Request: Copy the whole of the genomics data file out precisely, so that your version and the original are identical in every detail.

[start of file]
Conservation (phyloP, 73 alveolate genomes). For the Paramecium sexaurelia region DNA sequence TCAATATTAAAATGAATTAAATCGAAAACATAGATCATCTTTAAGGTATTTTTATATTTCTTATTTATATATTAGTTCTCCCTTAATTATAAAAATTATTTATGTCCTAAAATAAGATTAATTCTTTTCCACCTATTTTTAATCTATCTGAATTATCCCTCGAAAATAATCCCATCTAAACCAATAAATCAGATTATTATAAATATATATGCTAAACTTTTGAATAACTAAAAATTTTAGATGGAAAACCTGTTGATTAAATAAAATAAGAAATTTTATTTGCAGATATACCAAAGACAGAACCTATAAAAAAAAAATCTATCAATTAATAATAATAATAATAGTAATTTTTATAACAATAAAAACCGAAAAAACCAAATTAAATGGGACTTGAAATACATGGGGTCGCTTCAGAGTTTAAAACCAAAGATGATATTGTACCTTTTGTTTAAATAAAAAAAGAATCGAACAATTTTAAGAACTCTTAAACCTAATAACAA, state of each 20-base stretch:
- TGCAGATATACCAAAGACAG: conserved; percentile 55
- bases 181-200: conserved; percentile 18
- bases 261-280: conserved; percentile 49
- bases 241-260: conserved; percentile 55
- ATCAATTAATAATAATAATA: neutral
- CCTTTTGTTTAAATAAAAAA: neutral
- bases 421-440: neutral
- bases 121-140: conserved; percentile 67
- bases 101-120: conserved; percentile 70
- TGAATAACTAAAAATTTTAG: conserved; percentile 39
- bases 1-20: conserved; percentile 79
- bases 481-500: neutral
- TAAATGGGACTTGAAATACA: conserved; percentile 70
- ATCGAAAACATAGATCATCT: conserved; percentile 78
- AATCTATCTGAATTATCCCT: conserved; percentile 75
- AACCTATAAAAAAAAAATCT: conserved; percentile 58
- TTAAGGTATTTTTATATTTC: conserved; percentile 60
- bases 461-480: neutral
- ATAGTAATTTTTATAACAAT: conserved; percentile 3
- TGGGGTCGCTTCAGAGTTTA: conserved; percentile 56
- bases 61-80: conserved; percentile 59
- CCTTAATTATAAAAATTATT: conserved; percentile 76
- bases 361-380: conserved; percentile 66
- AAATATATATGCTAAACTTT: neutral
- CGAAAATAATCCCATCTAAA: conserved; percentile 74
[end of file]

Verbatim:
Conservation (phyloP, 73 alveolate genomes). For the Paramecium sexaurelia region DNA sequence TCAATATTAAAATGAATTAAATCGAAAACATAGATCATCTTTAAGGTATTTTTATATTTCTTATTTATATATTAGTTCTCCCTTAATTATAAAAATTATTTATGTCCTAAAATAAGATTAATTCTTTTCCACCTATTTTTAATCTATCTGAATTATCCCTCGAAAATAATCCCATCTAAACCAATAAATCAGATTATTATAAATATATATGCTAAACTTTTGAATAACTAAAAATTTTAGATGGAAAACCTGTTGATTAAATAAAATAAGAAATTTTATTTGCAGATATACCAAAGACAGAACCTATAAAAAAAAAATCTATCAATTAATAATAATAATAATAGTAATTTTTATAACAATAAAAACCGAAAAAACCAAATTAAATGGGACTTGAAATACATGGGGTCGCTTCAGAGTTTAAAACCAAAGATGATATTGTACCTTTTGTTTAAATAAAAAAAGAATCGAACAATTTTAAGAACTCTTAAACCTAATAACAA, state of each 20-base stretch:
- TGCAGATATACCAAAGACAG: conserved; percentile 55
- bases 181-200: conserved; percentile 18
- bases 261-280: conserved; percentile 49
- bases 241-260: conserved; percentile 55
- ATCAATTAATAATAATAATA: neutral
- CCTTTTGTTTAAATAAAAAA: neutral
- bases 421-440: neutral
- bases 121-140: conserved; percentile 67
- bases 101-120: conserved; percentile 70
- TGAATAACTAAAAATTTTAG: conserved; percentile 39
- bases 1-20: conserved; percentile 79
- bases 481-500: neutral
- TAAATGGGACTTGAAATACA: conserved; percentile 70
- ATCGAAAACATAGATCATCT: conserved; percentile 78
- AATCTATCTGAATTATCCCT: conserved; percentile 75
- AACCTATAAAAAAAAAATCT: conserved; percentile 58
- TTAAGGTATTTTTATATTTC: conserved; percentile 60
- bases 461-480: neutral
- ATAGTAATTTTTATAACAAT: conserved; percentile 3
- TGGGGTCGCTTCAGAGTTTA: conserved; percentile 56
- bases 61-80: conserved; percentile 59
- CCTTAATTATAAAAATTATT: conserved; percentile 76
- bases 361-380: conserved; percentile 66
- AAATATATATGCTAAACTTT: neutral
- CGAAAATAATCCCATCTAAA: conserved; percentile 74